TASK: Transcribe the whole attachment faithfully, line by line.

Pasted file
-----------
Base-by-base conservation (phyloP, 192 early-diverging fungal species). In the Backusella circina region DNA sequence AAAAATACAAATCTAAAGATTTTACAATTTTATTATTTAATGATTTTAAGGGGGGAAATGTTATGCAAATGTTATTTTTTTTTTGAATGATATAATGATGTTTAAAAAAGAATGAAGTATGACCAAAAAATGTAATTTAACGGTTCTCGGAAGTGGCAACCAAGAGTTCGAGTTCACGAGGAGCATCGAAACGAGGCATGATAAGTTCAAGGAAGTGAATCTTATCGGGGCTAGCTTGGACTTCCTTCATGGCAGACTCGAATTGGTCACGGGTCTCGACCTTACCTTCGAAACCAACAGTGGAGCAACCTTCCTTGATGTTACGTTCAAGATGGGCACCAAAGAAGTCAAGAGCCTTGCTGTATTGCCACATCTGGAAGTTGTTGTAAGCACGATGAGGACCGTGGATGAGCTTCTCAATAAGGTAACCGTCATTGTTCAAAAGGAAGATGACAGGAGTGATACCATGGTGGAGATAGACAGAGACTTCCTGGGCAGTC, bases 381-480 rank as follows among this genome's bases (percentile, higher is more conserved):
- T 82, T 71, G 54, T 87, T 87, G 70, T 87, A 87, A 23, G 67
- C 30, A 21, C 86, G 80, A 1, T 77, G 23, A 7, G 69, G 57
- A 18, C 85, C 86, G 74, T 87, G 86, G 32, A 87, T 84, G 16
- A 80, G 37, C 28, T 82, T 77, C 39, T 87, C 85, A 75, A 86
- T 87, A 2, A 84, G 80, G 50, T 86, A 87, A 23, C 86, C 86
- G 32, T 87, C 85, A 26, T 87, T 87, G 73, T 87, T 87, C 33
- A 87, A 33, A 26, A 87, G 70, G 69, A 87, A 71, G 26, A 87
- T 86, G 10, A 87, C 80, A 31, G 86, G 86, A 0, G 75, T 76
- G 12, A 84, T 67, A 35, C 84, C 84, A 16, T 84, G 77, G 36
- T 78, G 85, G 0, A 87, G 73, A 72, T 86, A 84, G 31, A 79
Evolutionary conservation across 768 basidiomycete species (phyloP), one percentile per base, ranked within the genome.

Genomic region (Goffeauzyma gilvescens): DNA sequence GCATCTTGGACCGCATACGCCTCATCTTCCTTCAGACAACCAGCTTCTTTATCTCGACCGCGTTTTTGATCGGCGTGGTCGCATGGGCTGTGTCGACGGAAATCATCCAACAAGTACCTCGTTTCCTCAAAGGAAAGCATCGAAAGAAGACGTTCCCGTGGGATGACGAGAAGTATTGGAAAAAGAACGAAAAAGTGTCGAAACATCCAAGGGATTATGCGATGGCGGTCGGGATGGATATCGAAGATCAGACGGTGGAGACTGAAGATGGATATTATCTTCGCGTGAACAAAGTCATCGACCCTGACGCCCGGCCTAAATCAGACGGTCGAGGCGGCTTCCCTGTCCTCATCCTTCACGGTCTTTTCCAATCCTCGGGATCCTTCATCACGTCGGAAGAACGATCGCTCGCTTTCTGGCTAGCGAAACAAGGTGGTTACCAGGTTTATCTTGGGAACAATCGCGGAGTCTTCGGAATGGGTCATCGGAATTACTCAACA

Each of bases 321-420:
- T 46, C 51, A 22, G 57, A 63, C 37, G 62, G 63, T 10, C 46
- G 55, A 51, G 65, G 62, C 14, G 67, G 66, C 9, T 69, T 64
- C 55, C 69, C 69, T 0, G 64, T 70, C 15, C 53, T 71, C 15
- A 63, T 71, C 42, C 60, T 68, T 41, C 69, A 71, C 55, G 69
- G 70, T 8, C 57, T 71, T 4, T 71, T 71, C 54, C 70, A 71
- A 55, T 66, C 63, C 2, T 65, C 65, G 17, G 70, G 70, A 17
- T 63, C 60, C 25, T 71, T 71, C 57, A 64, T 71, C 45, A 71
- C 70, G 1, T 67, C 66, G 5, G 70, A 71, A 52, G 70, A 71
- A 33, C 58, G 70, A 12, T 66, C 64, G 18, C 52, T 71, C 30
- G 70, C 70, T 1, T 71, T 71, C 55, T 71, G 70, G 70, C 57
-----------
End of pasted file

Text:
Base-by-base conservation (phyloP, 192 early-diverging fungal species). In the Backusella circina region DNA sequence AAAAATACAAATCTAAAGATTTTACAATTTTATTATTTAATGATTTTAAGGGGGGAAATGTTATGCAAATGTTATTTTTTTTTTGAATGATATAATGATGTTTAAAAAAGAATGAAGTATGACCAAAAAATGTAATTTAACGGTTCTCGGAAGTGGCAACCAAGAGTTCGAGTTCACGAGGAGCATCGAAACGAGGCATGATAAGTTCAAGGAAGTGAATCTTATCGGGGCTAGCTTGGACTTCCTTCATGGCAGACTCGAATTGGTCACGGGTCTCGACCTTACCTTCGAAACCAACAGTGGAGCAACCTTCCTTGATGTTACGTTCAAGATGGGCACCAAAGAAGTCAAGAGCCTTGCTGTATTGCCACATCTGGAAGTTGTTGTAAGCACGATGAGGACCGTGGATGAGCTTCTCAATAAGGTAACCGTCATTGTTCAAAAGGAAGATGACAGGAGTGATACCATGGTGGAGATAGACAGAGACTTCCTGGGCAGTC, bases 381-480 rank as follows among this genome's bases (percentile, higher is more conserved):
- T 82, T 71, G 54, T 87, T 87, G 70, T 87, A 87, A 23, G 67
- C 30, A 21, C 86, G 80, A 1, T 77, G 23, A 7, G 69, G 57
- A 18, C 85, C 86, G 74, T 87, G 86, G 32, A 87, T 84, G 16
- A 80, G 37, C 28, T 82, T 77, C 39, T 87, C 85, A 75, A 86
- T 87, A 2, A 84, G 80, G 50, T 86, A 87, A 23, C 86, C 86
- G 32, T 87, C 85, A 26, T 87, T 87, G 73, T 87, T 87, C 33
- A 87, A 33, A 26, A 87, G 70, G 69, A 87, A 71, G 26, A 87
- T 86, G 10, A 87, C 80, A 31, G 86, G 86, A 0, G 75, T 76
- G 12, A 84, T 67, A 35, C 84, C 84, A 16, T 84, G 77, G 36
- T 78, G 85, G 0, A 87, G 73, A 72, T 86, A 84, G 31, A 79
Evolutionary conservation across 768 basidiomycete species (phyloP), one percentile per base, ranked within the genome.

Genomic region (Goffeauzyma gilvescens): DNA sequence GCATCTTGGACCGCATACGCCTCATCTTCCTTCAGACAACCAGCTTCTTTATCTCGACCGCGTTTTTGATCGGCGTGGTCGCATGGGCTGTGTCGACGGAAATCATCCAACAAGTACCTCGTTTCCTCAAAGGAAAGCATCGAAAGAAGACGTTCCCGTGGGATGACGAGAAGTATTGGAAAAAGAACGAAAAAGTGTCGAAACATCCAAGGGATTATGCGATGGCGGTCGGGATGGATATCGAAGATCAGACGGTGGAGACTGAAGATGGATATTATCTTCGCGTGAACAAAGTCATCGACCCTGACGCCCGGCCTAAATCAGACGGTCGAGGCGGCTTCCCTGTCCTCATCCTTCACGGTCTTTTCCAATCCTCGGGATCCTTCATCACGTCGGAAGAACGATCGCTCGCTTTCTGGCTAGCGAAACAAGGTGGTTACCAGGTTTATCTTGGGAACAATCGCGGAGTCTTCGGAATGGGTCATCGGAATTACTCAACA

Each of bases 321-420:
- T 46, C 51, A 22, G 57, A 63, C 37, G 62, G 63, T 10, C 46
- G 55, A 51, G 65, G 62, C 14, G 67, G 66, C 9, T 69, T 64
- C 55, C 69, C 69, T 0, G 64, T 70, C 15, C 53, T 71, C 15
- A 63, T 71, C 42, C 60, T 68, T 41, C 69, A 71, C 55, G 69
- G 70, T 8, C 57, T 71, T 4, T 71, T 71, C 54, C 70, A 71
- A 55, T 66, C 63, C 2, T 65, C 65, G 17, G 70, G 70, A 17
- T 63, C 60, C 25, T 71, T 71, C 57, A 64, T 71, C 45, A 71
- C 70, G 1, T 67, C 66, G 5, G 70, A 71, A 52, G 70, A 71
- A 33, C 58, G 70, A 12, T 66, C 64, G 18, C 52, T 71, C 30
- G 70, C 70, T 1, T 71, T 71, C 55, T 71, G 70, G 70, C 57